This article explores the visual narrative of the Albanian Italophone writer Ornela Vorpsi. By drawing evidence from her short novels, Il paese dove non si muore mai
and La mano che non mordi, and from her collection of short stories entitled Vetri rosa, this article intends to cast light on how the interaction between writing and a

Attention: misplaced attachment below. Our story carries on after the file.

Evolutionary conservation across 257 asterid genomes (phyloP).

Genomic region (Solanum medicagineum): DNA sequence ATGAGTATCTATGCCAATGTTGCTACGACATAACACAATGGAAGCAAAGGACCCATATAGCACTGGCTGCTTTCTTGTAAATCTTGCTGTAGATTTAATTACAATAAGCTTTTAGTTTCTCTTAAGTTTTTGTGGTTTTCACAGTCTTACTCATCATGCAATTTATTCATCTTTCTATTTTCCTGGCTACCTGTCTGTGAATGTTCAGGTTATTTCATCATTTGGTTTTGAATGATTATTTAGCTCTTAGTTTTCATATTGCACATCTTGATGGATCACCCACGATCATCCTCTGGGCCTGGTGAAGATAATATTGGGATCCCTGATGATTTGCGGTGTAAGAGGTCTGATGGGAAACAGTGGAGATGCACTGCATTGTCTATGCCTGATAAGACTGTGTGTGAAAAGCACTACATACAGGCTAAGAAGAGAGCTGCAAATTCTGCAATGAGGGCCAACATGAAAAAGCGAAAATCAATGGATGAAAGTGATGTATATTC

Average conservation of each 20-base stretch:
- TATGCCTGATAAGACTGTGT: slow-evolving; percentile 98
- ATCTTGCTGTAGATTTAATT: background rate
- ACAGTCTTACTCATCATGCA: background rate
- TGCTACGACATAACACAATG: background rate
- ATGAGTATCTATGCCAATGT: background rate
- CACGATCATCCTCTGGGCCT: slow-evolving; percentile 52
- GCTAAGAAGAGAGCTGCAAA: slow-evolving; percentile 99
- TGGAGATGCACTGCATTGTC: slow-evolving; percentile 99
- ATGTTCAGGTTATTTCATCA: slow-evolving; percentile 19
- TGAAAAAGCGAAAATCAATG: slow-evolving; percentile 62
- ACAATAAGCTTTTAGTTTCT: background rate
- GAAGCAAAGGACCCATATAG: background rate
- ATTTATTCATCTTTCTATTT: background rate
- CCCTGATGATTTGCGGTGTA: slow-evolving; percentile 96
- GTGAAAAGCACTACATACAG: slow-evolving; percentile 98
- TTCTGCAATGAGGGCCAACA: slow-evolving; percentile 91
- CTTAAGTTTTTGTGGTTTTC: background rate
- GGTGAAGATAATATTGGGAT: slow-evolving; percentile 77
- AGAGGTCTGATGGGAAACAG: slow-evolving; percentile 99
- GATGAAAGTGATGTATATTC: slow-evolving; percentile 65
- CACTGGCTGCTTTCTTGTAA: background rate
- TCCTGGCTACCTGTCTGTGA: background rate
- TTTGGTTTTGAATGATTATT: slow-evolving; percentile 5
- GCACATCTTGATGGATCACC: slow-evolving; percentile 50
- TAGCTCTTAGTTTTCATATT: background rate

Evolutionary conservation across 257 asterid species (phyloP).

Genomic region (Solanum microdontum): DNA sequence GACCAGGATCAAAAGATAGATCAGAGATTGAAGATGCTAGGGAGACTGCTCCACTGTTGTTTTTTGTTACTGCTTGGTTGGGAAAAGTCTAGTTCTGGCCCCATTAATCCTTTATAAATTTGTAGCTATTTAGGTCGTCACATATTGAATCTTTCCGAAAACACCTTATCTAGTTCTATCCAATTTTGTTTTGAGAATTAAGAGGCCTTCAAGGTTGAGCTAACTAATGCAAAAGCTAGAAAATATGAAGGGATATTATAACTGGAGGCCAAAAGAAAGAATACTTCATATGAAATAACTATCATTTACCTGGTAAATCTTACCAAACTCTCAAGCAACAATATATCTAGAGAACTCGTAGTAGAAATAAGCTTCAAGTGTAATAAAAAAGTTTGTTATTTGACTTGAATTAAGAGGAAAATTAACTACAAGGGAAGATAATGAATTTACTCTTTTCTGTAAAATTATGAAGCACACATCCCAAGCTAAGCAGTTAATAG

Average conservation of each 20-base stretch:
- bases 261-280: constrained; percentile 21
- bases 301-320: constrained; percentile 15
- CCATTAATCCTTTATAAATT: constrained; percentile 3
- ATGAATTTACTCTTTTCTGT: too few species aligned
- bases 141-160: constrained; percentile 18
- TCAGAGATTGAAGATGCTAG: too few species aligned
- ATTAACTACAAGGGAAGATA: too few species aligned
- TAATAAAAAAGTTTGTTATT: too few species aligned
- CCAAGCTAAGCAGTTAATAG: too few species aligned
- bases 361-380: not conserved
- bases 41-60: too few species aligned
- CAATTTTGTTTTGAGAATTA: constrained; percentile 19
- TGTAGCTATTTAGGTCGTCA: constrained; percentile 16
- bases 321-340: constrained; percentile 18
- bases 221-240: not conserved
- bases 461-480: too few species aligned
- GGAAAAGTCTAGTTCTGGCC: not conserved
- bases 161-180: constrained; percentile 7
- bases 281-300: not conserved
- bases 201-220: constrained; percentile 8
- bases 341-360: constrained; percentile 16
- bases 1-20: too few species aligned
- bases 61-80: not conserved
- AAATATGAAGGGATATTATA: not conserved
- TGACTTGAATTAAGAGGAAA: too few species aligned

photographic aesthetic empowers Vorpsi’s narration of estrangement and repression through the creation of a strategic narrating and visualizing distance. In particular, her writing, strongly influenced by the visual, will be seen as a means of resistance and deriving from an urge to free repressed feelings, stories and corporeality. It also examines the type of reality that emerges from Vorpsi’s visual narration and how word and image allow her to construct and reiterate alternative self-views.